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G3 (Bethesda). 2017 Sep 7;7(9):3157-3167. doi: 10.1534/g3.117.300078.

The Douglas-Fir Genome Sequence Reveals Specialization of the Photosynthetic Apparatus in Pinaceae.

Author information

1
Department of Plant Sciences, University of California, Davis, California 95616 dbneale@ucdavis.edu.
2
Department of Plant Sciences, University of California, Davis, California 95616.
3
Department of Evolution and Ecology, University of California, Davis, California 95616.
4
Institute for Physical Sciences and Technology, University of Maryland, College Park, Maryland 20742.
5
Center for Computational Biology, McKusick-Nathans Institute of Genetic Medicine, Johns Hopkins University, Baltimore, Maryland 21205.
6
Department of Ecology and Evolutionary Biology, University of Connecticut, Storrs, Connecticut 06269.
7
Department of Ecosystem Science and Management, Texas A&M University, College Station, Texas 77843.
8
Pacific Northwest Research Station, United States Forest Service, Corvallis, Oregon 97331.
9
Department of Human Genetics, University of Utah, Salt Lake City, Utah 84112.
10
Department of Biomedical Engineering, Johns Hopkins University, Baltimore, Maryland 21218.
11
Department of Computer Science, Johns Hopkins University, Baltimore, Maryland 21218.
12
Department of Biostatistics, Johns Hopkins University, Baltimore, Maryland 21205.

Abstract

A reference genome sequence for Pseudotsuga menziesii var. menziesii (Mirb.) Franco (Coastal Douglas-fir) is reported, thus providing a reference sequence for a third genus of the family Pinaceae. The contiguity and quality of the genome assembly far exceeds that of other conifer reference genome sequences (contig N50 = 44,136 bp and scaffold N50 = 340,704 bp). Incremental improvements in sequencing and assembly technologies are in part responsible for the higher quality reference genome, but it may also be due to a slightly lower exact repeat content in Douglas-fir vs. pine and spruce. Comparative genome annotation with angiosperm species reveals gene-family expansion and contraction in Douglas-fir and other conifers which may account for some of the major morphological and physiological differences between the two major plant groups. Notable differences in the size of the NDH-complex gene family and genes underlying the functional basis of shade tolerance/intolerance were observed. This reference genome sequence not only provides an important resource for Douglas-fir breeders and geneticists but also sheds additional light on the evolutionary processes that have led to the divergence of modern angiosperms from the more ancient gymnosperms.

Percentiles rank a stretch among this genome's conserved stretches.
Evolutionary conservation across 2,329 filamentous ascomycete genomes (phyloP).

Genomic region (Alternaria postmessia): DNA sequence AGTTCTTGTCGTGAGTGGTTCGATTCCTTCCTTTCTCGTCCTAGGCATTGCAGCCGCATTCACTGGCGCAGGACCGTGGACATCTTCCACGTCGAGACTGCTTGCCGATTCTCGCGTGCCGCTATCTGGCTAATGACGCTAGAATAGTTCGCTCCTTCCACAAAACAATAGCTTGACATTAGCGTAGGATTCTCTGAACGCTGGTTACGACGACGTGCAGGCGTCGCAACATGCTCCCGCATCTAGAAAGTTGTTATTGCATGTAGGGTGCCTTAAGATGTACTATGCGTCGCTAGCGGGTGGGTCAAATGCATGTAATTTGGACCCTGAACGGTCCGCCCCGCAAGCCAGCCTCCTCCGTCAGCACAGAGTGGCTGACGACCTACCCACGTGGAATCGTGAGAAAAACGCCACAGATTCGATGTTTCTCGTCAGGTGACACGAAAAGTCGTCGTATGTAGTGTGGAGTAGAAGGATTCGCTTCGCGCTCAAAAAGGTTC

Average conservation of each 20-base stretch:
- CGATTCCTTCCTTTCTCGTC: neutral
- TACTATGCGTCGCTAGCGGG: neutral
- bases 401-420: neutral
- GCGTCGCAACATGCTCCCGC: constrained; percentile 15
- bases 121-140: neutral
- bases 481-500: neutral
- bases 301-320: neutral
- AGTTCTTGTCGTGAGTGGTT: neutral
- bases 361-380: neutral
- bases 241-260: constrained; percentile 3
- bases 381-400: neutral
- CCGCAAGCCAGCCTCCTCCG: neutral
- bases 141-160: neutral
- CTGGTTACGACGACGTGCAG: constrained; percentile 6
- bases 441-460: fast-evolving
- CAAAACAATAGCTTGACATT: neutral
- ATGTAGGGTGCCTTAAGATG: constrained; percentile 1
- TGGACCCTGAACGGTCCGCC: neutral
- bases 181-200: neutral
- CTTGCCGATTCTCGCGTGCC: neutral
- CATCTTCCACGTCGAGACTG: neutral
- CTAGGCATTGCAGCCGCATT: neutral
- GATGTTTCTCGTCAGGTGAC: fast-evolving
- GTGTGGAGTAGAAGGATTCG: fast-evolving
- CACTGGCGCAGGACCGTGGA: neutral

KEYWORDS:

annotation; conifer; genome assembly; gymnosperm; mega-genome; shade tolerance

PMID:
28751502
PMCID:
PMC5592940
DOI:
10.1534/g3.117.300078
[Indexed for MEDLINE]
Free PMC Article

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